While the country is still self-isolating in various respects, musician Mitch Tambo says National Reconciliation Week (NRW) mustn’t be forgotten, and its theme ‘In This Together’ is more relevant than ever as we remain physically apart.
Starting on Wednesday May 27, NRW will mark 20 years since 250,000 Australians walked across the Sydney Harbour Bridge and bridges in other cities around the country, to ‘bridge the gap’ between Indigenous Australians and non-Indigenous Australians.
As a First Nations artist, Mitch said traditional language and music help bridge the years of dispossession of land and culture.
“I think when we look at the power of language and moving forward, it’s just incredible because it wasn’t that long ago we couldn’t speak our language or practise our culture,” Mitch told HuffPost Australia.
Under various government protection policies in the late 19th and early 20th centuries, such as the Aborigines Protection Act 1909 in NSW, Indigenous Australians were prohibited from speaking language on Aboriginal reserves and missions.
In 2017 NSW passed legislation, the Aboriginal Languages Bill, to preserve Aboriginal language. At the time, NSW Minister for Aboriginal Affairs, Sarah Mitchell, said in parliament, “People were arrested for daring to speak their language in public, and children were removed because their parents or grandparents were heard uttering their language”.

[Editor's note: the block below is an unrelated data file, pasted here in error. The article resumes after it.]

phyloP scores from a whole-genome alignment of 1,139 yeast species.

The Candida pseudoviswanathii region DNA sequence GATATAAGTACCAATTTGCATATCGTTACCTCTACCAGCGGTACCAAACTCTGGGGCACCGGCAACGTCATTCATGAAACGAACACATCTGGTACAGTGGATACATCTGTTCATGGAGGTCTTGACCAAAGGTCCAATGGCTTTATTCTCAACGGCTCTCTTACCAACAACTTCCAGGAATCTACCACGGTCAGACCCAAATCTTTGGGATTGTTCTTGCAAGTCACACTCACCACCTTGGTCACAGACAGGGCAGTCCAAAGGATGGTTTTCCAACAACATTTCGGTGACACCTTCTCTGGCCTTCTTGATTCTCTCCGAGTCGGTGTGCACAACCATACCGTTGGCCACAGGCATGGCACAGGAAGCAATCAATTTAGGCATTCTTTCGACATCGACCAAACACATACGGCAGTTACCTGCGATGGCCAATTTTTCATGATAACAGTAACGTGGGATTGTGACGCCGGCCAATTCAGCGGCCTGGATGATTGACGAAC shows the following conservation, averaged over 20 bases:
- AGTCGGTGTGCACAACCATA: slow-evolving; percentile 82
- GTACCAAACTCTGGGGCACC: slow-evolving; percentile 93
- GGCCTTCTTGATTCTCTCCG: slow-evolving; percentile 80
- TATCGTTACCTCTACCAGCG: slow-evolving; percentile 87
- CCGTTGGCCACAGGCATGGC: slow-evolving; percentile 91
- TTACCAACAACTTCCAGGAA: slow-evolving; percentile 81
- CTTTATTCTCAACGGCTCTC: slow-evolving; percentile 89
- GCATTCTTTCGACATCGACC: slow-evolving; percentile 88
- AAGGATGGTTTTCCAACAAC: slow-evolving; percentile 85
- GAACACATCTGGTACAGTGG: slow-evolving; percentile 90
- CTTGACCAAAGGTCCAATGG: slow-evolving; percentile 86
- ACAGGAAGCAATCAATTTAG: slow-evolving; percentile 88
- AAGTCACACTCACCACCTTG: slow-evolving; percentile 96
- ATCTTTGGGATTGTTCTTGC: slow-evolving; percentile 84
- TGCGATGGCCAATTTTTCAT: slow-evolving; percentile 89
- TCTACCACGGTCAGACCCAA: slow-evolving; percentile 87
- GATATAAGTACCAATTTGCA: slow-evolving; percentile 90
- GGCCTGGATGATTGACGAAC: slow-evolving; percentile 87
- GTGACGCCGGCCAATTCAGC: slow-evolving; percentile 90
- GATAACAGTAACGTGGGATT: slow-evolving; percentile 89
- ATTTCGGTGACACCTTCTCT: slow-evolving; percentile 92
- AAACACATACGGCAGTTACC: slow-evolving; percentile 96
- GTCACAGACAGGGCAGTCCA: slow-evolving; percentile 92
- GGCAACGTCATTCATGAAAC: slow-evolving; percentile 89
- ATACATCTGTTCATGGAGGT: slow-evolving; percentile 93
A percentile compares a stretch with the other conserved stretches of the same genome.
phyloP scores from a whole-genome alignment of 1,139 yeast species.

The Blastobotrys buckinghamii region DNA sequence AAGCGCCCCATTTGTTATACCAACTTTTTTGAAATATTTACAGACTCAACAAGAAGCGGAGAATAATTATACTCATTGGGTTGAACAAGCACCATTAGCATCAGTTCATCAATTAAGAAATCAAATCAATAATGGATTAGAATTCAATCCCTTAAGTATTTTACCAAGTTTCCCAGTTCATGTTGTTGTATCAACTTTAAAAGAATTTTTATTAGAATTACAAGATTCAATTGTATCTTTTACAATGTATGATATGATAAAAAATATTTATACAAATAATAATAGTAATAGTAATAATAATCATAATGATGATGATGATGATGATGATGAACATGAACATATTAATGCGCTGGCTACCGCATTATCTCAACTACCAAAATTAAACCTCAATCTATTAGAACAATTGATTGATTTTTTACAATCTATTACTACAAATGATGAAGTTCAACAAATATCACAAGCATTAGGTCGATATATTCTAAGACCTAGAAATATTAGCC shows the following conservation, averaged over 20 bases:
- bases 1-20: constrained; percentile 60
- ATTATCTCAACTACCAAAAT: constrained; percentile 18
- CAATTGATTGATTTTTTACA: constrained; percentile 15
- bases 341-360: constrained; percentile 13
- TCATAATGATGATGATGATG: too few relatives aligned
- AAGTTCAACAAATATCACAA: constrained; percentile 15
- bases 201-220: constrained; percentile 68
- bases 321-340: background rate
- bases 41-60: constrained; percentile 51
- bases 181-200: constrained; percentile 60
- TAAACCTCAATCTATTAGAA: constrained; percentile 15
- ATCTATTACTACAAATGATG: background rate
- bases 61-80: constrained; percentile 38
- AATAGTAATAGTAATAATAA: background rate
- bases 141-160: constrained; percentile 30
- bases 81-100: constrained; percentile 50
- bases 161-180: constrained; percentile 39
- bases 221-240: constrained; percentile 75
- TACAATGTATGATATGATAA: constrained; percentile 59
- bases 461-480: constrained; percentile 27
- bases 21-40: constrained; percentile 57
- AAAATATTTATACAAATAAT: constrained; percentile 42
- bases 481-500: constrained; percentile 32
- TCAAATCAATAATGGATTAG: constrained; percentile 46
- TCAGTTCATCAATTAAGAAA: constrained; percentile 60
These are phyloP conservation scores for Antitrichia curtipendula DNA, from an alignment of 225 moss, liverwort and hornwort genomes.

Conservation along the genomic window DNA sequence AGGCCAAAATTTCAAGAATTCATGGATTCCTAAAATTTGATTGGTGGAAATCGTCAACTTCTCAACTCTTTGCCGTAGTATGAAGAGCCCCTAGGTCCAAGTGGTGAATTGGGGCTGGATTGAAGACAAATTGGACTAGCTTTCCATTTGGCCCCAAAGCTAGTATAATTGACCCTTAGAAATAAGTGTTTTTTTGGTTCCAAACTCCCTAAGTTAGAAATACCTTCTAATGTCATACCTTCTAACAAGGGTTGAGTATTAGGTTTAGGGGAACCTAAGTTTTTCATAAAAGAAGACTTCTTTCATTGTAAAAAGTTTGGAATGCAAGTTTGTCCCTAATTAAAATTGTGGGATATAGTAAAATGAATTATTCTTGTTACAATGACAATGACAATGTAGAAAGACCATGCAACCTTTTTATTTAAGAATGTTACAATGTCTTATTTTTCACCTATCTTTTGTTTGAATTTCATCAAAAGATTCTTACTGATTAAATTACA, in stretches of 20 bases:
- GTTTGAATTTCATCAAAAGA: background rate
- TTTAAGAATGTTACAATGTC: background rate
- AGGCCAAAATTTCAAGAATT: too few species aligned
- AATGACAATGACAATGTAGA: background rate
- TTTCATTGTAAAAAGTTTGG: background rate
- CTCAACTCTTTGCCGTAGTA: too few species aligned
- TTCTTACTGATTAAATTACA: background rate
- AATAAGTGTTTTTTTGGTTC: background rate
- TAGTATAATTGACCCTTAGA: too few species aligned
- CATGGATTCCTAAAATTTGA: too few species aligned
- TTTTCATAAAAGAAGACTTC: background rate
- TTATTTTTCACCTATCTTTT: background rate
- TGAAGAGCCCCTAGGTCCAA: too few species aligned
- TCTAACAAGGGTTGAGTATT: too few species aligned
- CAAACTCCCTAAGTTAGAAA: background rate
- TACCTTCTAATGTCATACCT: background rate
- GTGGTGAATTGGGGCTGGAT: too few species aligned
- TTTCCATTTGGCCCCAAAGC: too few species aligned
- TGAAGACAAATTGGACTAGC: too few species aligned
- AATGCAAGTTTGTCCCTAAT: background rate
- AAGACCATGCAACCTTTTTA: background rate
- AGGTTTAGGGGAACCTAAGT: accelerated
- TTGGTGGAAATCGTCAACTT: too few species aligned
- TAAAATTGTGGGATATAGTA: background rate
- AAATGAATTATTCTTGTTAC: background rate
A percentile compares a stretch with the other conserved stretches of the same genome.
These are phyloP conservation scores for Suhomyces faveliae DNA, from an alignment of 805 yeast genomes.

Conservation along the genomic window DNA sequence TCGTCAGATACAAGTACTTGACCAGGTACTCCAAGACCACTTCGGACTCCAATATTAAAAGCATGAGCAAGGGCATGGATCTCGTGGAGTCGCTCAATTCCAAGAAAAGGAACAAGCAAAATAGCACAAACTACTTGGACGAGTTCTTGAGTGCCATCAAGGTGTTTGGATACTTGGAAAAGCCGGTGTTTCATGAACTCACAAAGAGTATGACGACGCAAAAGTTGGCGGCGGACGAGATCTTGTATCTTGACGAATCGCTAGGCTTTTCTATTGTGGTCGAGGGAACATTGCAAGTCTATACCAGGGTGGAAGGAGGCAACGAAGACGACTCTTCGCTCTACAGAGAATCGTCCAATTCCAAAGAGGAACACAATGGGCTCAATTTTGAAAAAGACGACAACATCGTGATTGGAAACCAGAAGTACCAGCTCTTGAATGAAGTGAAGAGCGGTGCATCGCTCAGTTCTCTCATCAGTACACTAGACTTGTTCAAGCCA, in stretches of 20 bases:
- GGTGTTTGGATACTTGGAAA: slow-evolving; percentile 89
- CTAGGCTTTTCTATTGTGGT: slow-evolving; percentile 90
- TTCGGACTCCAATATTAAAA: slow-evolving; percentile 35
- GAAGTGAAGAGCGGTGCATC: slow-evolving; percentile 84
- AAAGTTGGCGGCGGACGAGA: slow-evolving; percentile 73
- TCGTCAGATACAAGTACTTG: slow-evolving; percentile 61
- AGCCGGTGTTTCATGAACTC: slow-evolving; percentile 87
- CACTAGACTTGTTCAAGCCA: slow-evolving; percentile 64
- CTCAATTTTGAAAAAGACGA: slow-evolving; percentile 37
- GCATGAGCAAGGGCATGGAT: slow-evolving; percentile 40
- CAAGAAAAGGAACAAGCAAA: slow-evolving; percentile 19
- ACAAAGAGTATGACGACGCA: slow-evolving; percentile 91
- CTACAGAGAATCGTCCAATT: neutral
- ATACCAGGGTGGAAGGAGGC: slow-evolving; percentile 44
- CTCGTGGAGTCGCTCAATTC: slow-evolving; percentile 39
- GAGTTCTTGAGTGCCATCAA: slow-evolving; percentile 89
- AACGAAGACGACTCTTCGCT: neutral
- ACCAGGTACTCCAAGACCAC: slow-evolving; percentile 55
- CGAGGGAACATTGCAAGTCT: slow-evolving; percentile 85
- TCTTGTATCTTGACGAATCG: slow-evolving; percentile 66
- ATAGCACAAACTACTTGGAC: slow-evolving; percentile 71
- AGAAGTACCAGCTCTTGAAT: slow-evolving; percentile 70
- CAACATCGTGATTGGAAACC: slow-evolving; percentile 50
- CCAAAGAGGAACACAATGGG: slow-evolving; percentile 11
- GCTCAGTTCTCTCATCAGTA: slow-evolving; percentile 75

For a musician like Mitch, it’s not only important to sing in his Gamilaraay language, but to have it heard by the masses across Australia as a tool to reconcile.
Last week he “had a moment” while watching Indigenous Australian TV reporter Brooke Boney on the ‘Today’ show. “It filled me with hope,” he said.
While promoting Mitch’s new single, ‘Love’, Brooke said, “Wherever you are Mitch, yaama yaama”.
The word ‘yaama’ means hello in Gamilaraay, and Brooke recalled greeting Mitch with it the last time they met.
“She shouted out to me and played a bit of my new single, Love, and discussed that we’re from the same tribe,” said Mitch.
“She ended the segment after celebrating my new song and giving people that little cultural exchange, and ‘Wherever you are Mitch, yaama yaama’. I thought, ‘Wow what a beautiful thing that we’ve got’. A beautiful First Nations woman on mainstream TV every morning and here I am as a contemporary language artist and that’s being all celebrated on mainstream TV.”
Brooke also regularly used ‘yaama’ when greeting listeners during her stint on Triple J a few years ago.
In 2018 she explained, “Obviously I’m a big believer in sharing our culture and I think that we’re incredibly lucky that we’re home to the oldest continuing culture of anywhere in the world — older than the Romans, older than the pyramids.
“And if there’s one wish that I have, it’s that people appreciate the enormous and incredible contribution that Aboriginal culture could make to our country.”
Mitch said it’s “incredible to be in this position, to be able to sing in my language and celebrate my identity and belonging”. He said it’s an opportunity to recognise “my ancestors who have been here since the beginning of creation spoke this language”.
“When we look at reconciliation and music, I just think it’s so important to encourage people and First Nations youth to engage in identity and self, which is such a great starting point because as soon as you connect with that, you start to own it.”